Insights Into the Role of Elastin in Vocal Fold Health and Disease

Elastic fibers are large, complex, and surprisingly poorly understood extracellular matrix macromolecules. The elastin fiber, generated from a single human gene—elastin, is a self assembling integral protein that endows critical mechanical proprieties to elastic tissues and organs such as the skin, lungs, and arteries. The biology of elastic fibers is complex because they have multiple components, a tightly regulated developmental deposition, a multistep hierarchical assembly, and unique biomechanical functions. Elastin is present in vocal folds, where it plays a pivotal role in the quality of phonation. This review article provides an overview of the genesis of elastin and its wide-ranging structure and function. Specific distribution within the vocal fold lamina propria across the lifespan in normal and pathological states and its contribution to vocal fold biomechanics will be examined. Elastin and elastin-derived molecules are increasingly investigated for their application in tissue engineering. The properties of various elastin-based materials will be discussed and their current and future applications evaluated. A new level of understanding of the biomechanical properties of vocal fold elastin composites and their molecular basis should lead to new strategies for elastic fiber repair and regeneration in aging and disease.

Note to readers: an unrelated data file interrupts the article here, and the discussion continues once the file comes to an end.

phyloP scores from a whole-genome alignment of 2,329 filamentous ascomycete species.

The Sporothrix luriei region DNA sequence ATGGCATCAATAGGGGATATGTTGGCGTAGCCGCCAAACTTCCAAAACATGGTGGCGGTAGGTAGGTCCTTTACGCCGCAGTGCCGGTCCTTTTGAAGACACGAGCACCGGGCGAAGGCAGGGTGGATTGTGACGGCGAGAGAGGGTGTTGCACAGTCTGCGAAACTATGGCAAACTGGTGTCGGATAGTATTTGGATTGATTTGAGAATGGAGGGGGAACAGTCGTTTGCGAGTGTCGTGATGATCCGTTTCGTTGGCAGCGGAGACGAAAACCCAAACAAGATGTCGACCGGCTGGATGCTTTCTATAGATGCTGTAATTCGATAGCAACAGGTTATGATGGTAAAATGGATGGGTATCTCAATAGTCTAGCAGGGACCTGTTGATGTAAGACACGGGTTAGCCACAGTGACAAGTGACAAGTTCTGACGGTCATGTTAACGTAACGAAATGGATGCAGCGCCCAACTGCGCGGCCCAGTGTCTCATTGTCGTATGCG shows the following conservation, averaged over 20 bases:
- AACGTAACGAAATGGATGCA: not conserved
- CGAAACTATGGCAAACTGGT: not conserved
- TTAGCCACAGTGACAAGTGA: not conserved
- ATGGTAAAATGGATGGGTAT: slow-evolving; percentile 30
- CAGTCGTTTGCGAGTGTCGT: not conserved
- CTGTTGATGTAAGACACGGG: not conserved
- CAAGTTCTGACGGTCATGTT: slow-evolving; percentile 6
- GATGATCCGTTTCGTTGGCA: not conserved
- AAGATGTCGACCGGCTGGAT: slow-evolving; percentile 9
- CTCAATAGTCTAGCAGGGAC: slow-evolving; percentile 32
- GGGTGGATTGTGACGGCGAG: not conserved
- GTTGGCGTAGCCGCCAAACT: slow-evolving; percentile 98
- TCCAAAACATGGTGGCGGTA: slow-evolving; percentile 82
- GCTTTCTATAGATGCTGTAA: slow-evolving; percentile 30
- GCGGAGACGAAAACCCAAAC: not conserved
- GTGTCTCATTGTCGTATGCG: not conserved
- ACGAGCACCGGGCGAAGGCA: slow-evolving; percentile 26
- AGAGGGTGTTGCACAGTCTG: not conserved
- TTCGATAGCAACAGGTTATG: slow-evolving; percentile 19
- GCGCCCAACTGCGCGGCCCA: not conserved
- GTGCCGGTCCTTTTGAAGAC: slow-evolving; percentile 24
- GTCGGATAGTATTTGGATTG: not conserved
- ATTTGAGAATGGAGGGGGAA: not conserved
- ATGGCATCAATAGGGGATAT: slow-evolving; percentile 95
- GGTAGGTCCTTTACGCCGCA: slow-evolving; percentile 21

from the Journal of Voice

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Housed at the internationally renowned Callier Center for Communication Disorders, Callier Library a branch facility of the McDermott Library at The University of Texas at Dallas.

Posted on June 28, 2011, in Research and tagged , , , . Bookmark the permalink. Leave a comment.

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